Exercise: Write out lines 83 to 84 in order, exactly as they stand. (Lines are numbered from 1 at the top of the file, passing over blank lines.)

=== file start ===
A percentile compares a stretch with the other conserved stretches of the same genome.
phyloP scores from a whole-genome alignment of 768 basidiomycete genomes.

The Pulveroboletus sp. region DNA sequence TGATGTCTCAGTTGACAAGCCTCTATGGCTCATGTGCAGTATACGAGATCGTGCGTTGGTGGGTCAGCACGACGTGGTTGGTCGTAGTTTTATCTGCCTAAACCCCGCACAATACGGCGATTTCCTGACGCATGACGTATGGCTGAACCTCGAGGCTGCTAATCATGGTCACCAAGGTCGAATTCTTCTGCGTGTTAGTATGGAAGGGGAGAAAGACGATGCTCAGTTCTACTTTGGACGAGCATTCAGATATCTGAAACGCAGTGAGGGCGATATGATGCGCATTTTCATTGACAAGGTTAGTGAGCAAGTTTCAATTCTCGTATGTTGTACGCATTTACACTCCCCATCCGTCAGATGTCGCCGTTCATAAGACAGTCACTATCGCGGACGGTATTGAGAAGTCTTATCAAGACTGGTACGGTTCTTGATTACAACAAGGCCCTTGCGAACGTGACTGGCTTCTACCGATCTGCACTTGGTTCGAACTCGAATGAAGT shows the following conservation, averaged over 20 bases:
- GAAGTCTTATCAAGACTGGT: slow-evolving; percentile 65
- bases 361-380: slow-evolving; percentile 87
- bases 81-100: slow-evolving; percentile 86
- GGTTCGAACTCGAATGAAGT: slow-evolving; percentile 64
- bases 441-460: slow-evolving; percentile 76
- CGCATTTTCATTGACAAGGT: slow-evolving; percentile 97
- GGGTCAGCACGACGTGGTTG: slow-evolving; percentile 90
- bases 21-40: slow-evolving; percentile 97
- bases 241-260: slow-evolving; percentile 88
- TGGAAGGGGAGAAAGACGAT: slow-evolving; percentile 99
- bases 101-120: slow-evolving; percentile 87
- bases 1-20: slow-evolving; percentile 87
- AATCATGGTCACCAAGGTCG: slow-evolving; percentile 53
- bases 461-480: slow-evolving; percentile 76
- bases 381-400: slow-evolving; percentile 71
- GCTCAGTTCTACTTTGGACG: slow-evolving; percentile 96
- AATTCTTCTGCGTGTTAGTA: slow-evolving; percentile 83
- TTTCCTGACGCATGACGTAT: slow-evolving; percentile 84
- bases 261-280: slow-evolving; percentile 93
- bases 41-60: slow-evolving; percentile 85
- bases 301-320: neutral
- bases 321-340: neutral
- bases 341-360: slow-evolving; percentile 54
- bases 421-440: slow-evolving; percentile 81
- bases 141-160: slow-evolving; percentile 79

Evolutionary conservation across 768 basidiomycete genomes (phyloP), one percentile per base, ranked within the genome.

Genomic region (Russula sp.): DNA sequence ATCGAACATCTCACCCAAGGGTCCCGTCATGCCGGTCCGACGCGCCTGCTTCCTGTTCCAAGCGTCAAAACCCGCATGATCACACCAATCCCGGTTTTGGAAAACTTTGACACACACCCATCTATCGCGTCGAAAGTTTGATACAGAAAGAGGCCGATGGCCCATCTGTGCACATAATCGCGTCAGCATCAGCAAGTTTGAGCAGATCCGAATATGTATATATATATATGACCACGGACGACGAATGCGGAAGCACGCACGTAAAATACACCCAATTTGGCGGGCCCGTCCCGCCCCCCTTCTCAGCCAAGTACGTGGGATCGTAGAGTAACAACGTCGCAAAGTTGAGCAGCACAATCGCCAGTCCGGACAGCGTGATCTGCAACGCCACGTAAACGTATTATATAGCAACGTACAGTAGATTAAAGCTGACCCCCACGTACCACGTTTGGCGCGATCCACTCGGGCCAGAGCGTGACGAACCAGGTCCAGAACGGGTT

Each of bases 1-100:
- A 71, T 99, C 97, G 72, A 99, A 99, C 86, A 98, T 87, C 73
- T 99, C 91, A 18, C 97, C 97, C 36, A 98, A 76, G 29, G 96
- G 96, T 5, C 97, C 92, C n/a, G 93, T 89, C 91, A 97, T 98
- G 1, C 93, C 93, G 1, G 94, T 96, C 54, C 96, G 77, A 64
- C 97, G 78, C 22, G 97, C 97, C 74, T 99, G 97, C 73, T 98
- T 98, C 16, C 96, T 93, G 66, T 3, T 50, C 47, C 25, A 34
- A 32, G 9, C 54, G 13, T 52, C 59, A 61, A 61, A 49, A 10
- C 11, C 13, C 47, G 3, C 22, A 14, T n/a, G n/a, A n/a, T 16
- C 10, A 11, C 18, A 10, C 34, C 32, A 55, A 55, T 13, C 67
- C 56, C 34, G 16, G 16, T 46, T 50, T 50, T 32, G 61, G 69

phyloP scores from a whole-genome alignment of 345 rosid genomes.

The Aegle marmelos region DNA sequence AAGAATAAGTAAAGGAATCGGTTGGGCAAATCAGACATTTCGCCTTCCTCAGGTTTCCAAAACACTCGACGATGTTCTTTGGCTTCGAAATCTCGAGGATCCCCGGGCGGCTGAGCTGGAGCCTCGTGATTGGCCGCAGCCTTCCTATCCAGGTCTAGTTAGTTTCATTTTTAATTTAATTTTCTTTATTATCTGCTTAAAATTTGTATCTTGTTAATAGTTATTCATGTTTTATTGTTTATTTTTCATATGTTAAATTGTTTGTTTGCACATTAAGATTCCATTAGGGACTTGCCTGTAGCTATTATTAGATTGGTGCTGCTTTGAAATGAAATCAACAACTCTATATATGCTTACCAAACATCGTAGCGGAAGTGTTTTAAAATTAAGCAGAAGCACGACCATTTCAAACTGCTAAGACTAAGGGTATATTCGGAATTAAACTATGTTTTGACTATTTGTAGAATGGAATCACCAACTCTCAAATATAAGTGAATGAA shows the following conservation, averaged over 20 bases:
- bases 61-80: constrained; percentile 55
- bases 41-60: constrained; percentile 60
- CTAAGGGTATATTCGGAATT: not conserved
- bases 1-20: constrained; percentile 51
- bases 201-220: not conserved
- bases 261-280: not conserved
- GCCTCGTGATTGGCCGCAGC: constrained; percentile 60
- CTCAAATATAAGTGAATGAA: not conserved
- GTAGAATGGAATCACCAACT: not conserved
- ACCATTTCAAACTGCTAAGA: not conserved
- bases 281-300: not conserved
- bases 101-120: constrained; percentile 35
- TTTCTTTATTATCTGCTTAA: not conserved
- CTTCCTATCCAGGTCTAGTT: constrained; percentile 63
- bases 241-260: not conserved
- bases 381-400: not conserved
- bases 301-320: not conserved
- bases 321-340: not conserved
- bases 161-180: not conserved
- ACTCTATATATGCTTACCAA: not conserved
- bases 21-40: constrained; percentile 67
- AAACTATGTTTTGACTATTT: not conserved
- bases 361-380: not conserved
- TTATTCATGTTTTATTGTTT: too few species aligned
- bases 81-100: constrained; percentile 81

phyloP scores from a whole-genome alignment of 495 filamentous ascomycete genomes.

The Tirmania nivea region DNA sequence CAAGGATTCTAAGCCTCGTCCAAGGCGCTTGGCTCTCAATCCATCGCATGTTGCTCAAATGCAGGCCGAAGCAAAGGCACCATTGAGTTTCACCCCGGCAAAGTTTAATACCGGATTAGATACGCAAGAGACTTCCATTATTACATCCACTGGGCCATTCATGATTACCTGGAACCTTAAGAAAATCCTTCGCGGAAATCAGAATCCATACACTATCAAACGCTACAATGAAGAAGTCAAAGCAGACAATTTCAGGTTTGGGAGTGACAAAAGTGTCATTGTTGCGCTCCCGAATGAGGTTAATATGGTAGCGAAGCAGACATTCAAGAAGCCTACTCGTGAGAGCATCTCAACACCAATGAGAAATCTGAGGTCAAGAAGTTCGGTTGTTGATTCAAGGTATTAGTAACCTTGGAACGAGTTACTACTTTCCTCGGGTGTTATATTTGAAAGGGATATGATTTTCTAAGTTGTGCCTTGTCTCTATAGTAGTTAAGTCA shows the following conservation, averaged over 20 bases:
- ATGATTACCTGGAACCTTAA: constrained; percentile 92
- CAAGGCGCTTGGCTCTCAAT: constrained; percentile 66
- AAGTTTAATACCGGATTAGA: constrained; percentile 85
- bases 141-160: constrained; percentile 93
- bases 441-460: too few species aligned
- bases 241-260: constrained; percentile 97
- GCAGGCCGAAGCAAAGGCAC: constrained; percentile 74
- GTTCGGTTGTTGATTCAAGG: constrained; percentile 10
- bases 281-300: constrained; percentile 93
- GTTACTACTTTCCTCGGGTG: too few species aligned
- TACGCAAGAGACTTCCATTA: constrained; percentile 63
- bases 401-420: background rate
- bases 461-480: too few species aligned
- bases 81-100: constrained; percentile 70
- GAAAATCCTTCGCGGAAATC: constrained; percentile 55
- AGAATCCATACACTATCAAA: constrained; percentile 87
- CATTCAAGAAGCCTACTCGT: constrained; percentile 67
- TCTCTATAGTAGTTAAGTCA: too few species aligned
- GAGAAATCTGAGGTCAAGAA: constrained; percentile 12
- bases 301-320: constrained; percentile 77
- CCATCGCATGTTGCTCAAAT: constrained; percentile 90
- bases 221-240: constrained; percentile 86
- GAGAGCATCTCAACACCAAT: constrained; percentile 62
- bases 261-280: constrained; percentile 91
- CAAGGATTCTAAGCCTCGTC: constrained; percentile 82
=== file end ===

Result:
- bases 461-480: too few species aligned
- bases 81-100: constrained; percentile 70